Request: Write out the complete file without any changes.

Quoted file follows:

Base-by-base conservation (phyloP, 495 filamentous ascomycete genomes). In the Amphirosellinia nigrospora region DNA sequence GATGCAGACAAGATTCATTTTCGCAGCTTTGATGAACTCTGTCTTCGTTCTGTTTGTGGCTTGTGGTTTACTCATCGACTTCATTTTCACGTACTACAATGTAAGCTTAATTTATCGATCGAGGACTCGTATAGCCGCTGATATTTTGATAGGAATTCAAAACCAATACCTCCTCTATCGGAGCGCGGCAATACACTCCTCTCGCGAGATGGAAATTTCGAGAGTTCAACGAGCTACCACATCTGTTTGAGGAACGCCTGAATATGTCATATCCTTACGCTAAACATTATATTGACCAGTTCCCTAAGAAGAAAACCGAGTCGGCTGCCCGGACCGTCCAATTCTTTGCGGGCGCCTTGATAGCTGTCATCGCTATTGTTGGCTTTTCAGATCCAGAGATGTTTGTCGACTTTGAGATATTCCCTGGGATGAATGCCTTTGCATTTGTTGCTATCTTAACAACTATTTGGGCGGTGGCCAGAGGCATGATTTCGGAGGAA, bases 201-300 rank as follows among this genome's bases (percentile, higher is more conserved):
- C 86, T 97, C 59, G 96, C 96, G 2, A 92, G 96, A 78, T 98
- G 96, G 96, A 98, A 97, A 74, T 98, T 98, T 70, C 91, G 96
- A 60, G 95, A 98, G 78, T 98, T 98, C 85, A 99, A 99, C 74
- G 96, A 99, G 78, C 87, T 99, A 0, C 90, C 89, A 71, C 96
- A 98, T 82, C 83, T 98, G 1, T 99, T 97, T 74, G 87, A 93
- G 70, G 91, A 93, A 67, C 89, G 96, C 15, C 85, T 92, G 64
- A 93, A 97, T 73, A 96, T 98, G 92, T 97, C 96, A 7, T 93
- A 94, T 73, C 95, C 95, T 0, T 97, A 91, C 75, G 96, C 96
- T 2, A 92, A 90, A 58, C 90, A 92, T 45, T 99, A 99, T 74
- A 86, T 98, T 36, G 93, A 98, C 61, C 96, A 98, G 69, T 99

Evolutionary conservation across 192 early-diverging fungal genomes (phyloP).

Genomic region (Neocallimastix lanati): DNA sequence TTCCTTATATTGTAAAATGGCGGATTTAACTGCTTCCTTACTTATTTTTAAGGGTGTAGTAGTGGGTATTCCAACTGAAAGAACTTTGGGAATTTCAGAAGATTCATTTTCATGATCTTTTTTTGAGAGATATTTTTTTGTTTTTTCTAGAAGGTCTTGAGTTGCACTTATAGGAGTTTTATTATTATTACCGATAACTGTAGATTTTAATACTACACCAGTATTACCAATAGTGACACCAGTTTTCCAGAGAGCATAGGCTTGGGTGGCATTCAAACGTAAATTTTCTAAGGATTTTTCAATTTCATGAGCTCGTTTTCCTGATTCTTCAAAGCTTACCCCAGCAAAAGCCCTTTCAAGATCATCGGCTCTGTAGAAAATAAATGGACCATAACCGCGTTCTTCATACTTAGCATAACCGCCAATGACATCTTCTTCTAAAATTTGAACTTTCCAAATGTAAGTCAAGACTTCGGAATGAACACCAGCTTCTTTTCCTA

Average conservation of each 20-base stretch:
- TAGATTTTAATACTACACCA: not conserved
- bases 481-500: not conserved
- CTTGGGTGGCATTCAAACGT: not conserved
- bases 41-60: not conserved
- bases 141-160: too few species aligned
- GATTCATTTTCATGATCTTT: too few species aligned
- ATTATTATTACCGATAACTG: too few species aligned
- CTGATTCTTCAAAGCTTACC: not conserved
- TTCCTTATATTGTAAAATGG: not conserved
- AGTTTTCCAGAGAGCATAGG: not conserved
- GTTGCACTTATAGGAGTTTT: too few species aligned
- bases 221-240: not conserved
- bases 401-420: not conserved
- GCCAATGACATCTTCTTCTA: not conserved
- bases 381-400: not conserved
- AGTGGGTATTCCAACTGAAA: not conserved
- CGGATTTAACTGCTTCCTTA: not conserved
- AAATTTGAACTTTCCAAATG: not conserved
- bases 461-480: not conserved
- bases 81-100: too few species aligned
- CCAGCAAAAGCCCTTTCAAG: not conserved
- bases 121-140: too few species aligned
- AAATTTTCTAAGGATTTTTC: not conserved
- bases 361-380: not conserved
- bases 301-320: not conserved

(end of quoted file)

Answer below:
Base-by-base conservation (phyloP, 495 filamentous ascomycete genomes). In the Amphirosellinia nigrospora region DNA sequence GATGCAGACAAGATTCATTTTCGCAGCTTTGATGAACTCTGTCTTCGTTCTGTTTGTGGCTTGTGGTTTACTCATCGACTTCATTTTCACGTACTACAATGTAAGCTTAATTTATCGATCGAGGACTCGTATAGCCGCTGATATTTTGATAGGAATTCAAAACCAATACCTCCTCTATCGGAGCGCGGCAATACACTCCTCTCGCGAGATGGAAATTTCGAGAGTTCAACGAGCTACCACATCTGTTTGAGGAACGCCTGAATATGTCATATCCTTACGCTAAACATTATATTGACCAGTTCCCTAAGAAGAAAACCGAGTCGGCTGCCCGGACCGTCCAATTCTTTGCGGGCGCCTTGATAGCTGTCATCGCTATTGTTGGCTTTTCAGATCCAGAGATGTTTGTCGACTTTGAGATATTCCCTGGGATGAATGCCTTTGCATTTGTTGCTATCTTAACAACTATTTGGGCGGTGGCCAGAGGCATGATTTCGGAGGAA, bases 201-300 rank as follows among this genome's bases (percentile, higher is more conserved):
- C 86, T 97, C 59, G 96, C 96, G 2, A 92, G 96, A 78, T 98
- G 96, G 96, A 98, A 97, A 74, T 98, T 98, T 70, C 91, G 96
- A 60, G 95, A 98, G 78, T 98, T 98, C 85, A 99, A 99, C 74
- G 96, A 99, G 78, C 87, T 99, A 0, C 90, C 89, A 71, C 96
- A 98, T 82, C 83, T 98, G 1, T 99, T 97, T 74, G 87, A 93
- G 70, G 91, A 93, A 67, C 89, G 96, C 15, C 85, T 92, G 64
- A 93, A 97, T 73, A 96, T 98, G 92, T 97, C 96, A 7, T 93
- A 94, T 73, C 95, C 95, T 0, T 97, A 91, C 75, G 96, C 96
- T 2, A 92, A 90, A 58, C 90, A 92, T 45, T 99, A 99, T 74
- A 86, T 98, T 36, G 93, A 98, C 61, C 96, A 98, G 69, T 99

Evolutionary conservation across 192 early-diverging fungal genomes (phyloP).

Genomic region (Neocallimastix lanati): DNA sequence TTCCTTATATTGTAAAATGGCGGATTTAACTGCTTCCTTACTTATTTTTAAGGGTGTAGTAGTGGGTATTCCAACTGAAAGAACTTTGGGAATTTCAGAAGATTCATTTTCATGATCTTTTTTTGAGAGATATTTTTTTGTTTTTTCTAGAAGGTCTTGAGTTGCACTTATAGGAGTTTTATTATTATTACCGATAACTGTAGATTTTAATACTACACCAGTATTACCAATAGTGACACCAGTTTTCCAGAGAGCATAGGCTTGGGTGGCATTCAAACGTAAATTTTCTAAGGATTTTTCAATTTCATGAGCTCGTTTTCCTGATTCTTCAAAGCTTACCCCAGCAAAAGCCCTTTCAAGATCATCGGCTCTGTAGAAAATAAATGGACCATAACCGCGTTCTTCATACTTAGCATAACCGCCAATGACATCTTCTTCTAAAATTTGAACTTTCCAAATGTAAGTCAAGACTTCGGAATGAACACCAGCTTCTTTTCCTA

Average conservation of each 20-base stretch:
- TAGATTTTAATACTACACCA: not conserved
- bases 481-500: not conserved
- CTTGGGTGGCATTCAAACGT: not conserved
- bases 41-60: not conserved
- bases 141-160: too few species aligned
- GATTCATTTTCATGATCTTT: too few species aligned
- ATTATTATTACCGATAACTG: too few species aligned
- CTGATTCTTCAAAGCTTACC: not conserved
- TTCCTTATATTGTAAAATGG: not conserved
- AGTTTTCCAGAGAGCATAGG: not conserved
- GTTGCACTTATAGGAGTTTT: too few species aligned
- bases 221-240: not conserved
- bases 401-420: not conserved
- GCCAATGACATCTTCTTCTA: not conserved
- bases 381-400: not conserved
- AGTGGGTATTCCAACTGAAA: not conserved
- CGGATTTAACTGCTTCCTTA: not conserved
- AAATTTGAACTTTCCAAATG: not conserved
- bases 461-480: not conserved
- bases 81-100: too few species aligned
- CCAGCAAAAGCCCTTTCAAG: not conserved
- bases 121-140: too few species aligned
- AAATTTTCTAAGGATTTTTC: not conserved
- bases 361-380: not conserved
- bases 301-320: not conserved